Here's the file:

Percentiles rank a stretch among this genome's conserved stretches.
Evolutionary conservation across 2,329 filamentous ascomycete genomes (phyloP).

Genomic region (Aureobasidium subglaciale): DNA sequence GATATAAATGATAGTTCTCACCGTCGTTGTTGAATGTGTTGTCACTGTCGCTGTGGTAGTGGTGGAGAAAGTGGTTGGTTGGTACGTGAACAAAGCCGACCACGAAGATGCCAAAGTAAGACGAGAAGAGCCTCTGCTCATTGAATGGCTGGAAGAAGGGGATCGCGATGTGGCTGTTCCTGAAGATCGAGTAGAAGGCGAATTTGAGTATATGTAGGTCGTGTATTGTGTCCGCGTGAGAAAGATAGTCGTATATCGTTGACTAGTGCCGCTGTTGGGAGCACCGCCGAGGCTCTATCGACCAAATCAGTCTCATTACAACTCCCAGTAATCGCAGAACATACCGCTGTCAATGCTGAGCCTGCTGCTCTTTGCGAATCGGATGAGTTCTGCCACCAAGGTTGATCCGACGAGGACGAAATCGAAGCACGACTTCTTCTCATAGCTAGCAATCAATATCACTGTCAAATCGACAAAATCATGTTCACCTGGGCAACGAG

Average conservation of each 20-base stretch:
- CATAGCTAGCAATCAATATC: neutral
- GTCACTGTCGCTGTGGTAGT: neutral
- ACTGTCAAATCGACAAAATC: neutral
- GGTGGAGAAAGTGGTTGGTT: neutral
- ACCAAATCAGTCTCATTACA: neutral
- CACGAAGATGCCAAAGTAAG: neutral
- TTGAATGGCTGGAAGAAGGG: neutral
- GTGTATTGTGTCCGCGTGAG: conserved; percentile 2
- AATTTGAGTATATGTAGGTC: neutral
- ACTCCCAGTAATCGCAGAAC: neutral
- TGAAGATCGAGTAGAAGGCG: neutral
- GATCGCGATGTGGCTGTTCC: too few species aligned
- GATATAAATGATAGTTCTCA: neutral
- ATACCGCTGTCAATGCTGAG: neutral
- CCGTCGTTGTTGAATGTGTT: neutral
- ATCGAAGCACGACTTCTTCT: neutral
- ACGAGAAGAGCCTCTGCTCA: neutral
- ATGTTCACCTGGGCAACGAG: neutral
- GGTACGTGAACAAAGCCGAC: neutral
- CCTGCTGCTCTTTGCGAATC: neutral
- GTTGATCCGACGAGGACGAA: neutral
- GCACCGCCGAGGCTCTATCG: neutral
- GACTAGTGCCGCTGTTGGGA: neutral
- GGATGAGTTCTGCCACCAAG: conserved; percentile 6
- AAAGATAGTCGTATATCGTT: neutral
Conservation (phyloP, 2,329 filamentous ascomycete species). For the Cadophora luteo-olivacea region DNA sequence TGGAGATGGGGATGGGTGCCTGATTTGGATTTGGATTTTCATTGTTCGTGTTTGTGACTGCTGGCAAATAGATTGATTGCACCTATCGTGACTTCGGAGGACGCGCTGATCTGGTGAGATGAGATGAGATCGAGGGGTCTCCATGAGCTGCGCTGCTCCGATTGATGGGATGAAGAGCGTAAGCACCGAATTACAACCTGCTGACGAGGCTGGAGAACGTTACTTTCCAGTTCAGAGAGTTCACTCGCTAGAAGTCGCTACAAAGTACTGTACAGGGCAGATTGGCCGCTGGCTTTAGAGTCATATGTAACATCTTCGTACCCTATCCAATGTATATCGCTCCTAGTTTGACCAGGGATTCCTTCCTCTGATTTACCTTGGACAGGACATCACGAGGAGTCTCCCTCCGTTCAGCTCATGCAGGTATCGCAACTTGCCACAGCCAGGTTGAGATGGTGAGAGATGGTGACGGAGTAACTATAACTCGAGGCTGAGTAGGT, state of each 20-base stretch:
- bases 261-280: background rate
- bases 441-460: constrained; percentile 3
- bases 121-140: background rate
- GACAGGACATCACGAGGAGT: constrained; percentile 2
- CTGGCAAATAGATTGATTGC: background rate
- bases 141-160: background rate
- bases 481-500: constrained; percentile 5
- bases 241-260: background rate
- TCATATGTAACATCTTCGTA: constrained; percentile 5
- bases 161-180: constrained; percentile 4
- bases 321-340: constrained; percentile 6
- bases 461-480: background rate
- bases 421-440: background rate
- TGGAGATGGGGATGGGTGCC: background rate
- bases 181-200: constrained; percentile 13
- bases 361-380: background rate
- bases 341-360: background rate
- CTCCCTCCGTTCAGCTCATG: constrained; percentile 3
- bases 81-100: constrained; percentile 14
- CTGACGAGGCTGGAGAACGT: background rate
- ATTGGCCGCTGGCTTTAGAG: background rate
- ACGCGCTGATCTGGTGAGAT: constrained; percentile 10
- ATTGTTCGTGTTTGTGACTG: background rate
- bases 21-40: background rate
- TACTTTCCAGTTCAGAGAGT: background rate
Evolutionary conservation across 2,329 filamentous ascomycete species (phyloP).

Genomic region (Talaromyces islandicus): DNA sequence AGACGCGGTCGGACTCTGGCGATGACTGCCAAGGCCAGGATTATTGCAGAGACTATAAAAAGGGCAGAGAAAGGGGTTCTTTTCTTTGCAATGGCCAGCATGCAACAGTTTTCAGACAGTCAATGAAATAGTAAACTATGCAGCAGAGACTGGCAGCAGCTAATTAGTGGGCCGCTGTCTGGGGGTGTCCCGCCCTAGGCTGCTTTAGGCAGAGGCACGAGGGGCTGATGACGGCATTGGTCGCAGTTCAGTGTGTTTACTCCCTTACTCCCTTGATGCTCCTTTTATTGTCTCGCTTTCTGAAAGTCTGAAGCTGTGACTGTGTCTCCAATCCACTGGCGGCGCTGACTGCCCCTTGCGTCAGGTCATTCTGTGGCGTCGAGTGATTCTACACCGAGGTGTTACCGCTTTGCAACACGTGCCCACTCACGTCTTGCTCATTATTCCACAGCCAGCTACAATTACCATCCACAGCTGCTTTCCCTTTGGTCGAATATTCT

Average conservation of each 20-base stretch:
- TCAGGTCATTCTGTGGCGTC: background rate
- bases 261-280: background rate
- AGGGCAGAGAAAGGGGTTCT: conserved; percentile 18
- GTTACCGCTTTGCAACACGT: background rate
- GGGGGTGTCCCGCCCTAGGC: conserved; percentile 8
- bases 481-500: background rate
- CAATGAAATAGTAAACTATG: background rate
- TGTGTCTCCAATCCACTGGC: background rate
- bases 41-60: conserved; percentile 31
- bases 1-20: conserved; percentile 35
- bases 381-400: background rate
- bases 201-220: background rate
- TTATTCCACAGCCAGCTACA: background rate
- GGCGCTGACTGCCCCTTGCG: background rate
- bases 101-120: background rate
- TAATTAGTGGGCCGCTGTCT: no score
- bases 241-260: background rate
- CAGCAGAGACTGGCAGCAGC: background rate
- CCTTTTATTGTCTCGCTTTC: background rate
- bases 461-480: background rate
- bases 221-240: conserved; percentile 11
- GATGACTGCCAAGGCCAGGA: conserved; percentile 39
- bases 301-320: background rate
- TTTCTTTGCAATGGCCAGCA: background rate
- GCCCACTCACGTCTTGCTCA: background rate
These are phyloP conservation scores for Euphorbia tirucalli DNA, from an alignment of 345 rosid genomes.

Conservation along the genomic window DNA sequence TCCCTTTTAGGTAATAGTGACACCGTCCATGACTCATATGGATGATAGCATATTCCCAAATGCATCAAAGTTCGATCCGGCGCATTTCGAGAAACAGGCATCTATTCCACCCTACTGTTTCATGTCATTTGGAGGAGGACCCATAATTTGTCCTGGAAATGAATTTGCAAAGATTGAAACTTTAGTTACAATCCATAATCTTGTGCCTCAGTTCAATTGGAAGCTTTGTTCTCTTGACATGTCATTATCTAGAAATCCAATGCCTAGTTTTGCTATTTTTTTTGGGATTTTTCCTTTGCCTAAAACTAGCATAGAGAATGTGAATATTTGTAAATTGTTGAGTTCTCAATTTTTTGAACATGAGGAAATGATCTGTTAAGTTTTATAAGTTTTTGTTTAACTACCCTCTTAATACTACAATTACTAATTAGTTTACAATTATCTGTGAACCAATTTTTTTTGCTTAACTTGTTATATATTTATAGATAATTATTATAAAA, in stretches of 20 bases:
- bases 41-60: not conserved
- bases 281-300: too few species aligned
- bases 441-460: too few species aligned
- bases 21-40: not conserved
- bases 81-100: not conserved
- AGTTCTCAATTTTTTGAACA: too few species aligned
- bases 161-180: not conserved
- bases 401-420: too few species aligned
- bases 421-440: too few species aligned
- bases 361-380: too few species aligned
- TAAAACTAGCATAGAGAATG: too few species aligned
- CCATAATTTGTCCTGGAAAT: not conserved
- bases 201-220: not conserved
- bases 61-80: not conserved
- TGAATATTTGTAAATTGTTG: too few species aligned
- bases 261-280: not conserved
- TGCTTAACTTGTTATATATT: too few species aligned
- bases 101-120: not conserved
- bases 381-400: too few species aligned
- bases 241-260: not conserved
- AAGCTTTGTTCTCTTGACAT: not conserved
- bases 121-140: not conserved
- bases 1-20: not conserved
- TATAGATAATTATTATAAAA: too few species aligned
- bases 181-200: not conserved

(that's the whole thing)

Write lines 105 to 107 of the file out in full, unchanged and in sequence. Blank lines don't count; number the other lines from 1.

- bases 241-260: not conserved
- AAGCTTTGTTCTCTTGACAT: not conserved
- bases 121-140: not conserved